Published on December 15th, 2015 | by admin0
Month In Review -November 2015
• Only four out of 13 diamond cutting and polishing factories in Namibia are operat ional, according to Minister of Mines and Energy Obeth Kandjoze. The factories employ 700 workers down from 2,000 workers a few years ago.
• President Hage Geingob inaugurat ed Ohlthaver and List’s N$360 million four-star Strand Hotel at
Swa kopmund’s Mole.
• Despite unfavourable agricultural conditions, Agra managed to increase its turnover by 7.3 percent. Operating profit went up from N$45.9 million in 2014 to N$60.1 million in 2015.
• The Employment Equity Commission gave awards to top-performing companies including Distell Namibia, Model Pick n Pay, Nedbank, Namibia Breweries, Taleni Sossusvlei Lodge, and Cymot.
• Cabinet approved the appointment of former agricult ure deputy minister Paul Smit as the new Chairperson of the TransNamib board.
-Namibia’s annual inflat ion rat e increased slightly to 3.4 percent in October 2015 up from 3.3 percent in September.
-The Bank of Namibia and the Banco Nacional de Angola suspended their currency conversion agreement. The Angolan central bank Banco Nacional de Angola will now have to pay US$390 million to Namibia because the Bank of Namibia has 32 billion kwanza in its vaults.
-The Namibia Stat istics Agency said the trade balance recorded a deficit of N$10.5 billion during the third quarter of 2015 – up from N$5.2 billion in the same quarter a year ago. The NSA said the widening deficit showed Namibia’s dependence on imports.
• Swapo won 12 out of 15 seats on the Windhoek City Council, one more than in 2010.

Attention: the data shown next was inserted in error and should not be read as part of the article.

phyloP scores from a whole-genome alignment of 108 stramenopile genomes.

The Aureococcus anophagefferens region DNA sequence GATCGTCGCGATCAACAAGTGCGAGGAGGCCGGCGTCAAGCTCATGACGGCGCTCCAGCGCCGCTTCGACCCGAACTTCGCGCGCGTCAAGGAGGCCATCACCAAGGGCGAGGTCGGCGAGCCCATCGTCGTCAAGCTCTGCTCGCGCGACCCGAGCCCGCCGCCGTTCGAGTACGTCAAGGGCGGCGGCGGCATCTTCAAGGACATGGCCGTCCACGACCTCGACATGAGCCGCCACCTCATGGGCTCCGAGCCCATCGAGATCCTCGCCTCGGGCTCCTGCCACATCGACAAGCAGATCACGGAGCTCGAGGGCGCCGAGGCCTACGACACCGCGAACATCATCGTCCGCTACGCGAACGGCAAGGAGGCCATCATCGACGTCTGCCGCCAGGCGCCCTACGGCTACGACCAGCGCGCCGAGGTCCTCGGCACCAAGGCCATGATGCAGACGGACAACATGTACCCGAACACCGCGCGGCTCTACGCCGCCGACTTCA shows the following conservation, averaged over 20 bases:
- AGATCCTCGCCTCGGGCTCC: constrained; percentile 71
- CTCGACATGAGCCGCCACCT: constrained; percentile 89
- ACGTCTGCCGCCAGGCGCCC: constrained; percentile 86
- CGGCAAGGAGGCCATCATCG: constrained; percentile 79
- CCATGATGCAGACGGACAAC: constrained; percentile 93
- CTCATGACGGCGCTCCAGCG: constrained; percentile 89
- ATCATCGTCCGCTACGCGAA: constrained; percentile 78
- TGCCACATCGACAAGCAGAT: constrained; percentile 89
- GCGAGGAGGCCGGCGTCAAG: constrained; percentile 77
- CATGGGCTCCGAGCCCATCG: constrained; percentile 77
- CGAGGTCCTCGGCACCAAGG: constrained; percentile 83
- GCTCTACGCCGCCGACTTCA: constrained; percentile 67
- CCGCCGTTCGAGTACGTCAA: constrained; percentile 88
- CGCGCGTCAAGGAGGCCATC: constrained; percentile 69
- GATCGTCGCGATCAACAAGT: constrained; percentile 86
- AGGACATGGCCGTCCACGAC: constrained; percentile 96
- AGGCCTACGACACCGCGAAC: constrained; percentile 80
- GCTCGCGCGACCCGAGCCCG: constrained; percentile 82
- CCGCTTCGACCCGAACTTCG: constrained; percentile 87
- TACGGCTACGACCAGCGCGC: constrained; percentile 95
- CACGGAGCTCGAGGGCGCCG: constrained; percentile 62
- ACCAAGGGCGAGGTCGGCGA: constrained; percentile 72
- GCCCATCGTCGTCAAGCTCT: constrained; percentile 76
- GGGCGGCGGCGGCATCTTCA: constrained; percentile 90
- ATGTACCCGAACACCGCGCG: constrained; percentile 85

• There were only 19 women among the 121 newly-elected regional councillors – a long way from the stated goal of achieving a 50/50 gender representation.
• President Hage Geingob declared the local and regional polling day as a public holiday in an effort to boost turnout. But both elections were marred by low turnouts of about 36 percent.
• Deputy Minister of Agriculture Theo Diergaardt resigned his post after losing his Rehoboth Urban West seat to the United People’s Movement.
• Finance minister Calle Schlettwein presented a mid-year budget review to parliament. He said government would reduce expenditure by 42 percent over the next three years by cutting S & Ts, transport and overtime. The cuts are in response to projected reductions in revenue for SACU and Namibia’s declining international reserves.
• Government said it was open to proposals on how a Solidarity Tax, which would be devoted to anti-poverty initiatives, should be implemented. Finance Minister Calle Schlettwein initially said the tax would target those earning more N$79,000 per annum while a flat tax would be imposed on companies.
• The Public Office Bearers’ Remuneration and Benefits Commission recommended a 6 percent salary increase for all elected politicians.
• The DTA criticised a decision by President Hage Geingob to increase water and electricity allowances for politicians by more than 2,000 percent.
• Several founding members of the Rally for Democracy and Progress resigned from the party and returned to Swapo . They included Festus Naholo, Filemon Kanime, Magnus Nangombe, and Shapwa Kaukungwa.
• Cabinet approved a recommendation from the ruling Swapo Party for Namibia to withdraw from the International Criminal Court.
• The Walvis Bay municipality handed 1,025 serviced erven to Urban and Rural Development Minister Sophia Shaningwa.
• The Institute for Public Policy Research (IPPR) urged government to reconsider the presidential appointment of Regional Governors as the practice undermined democracy.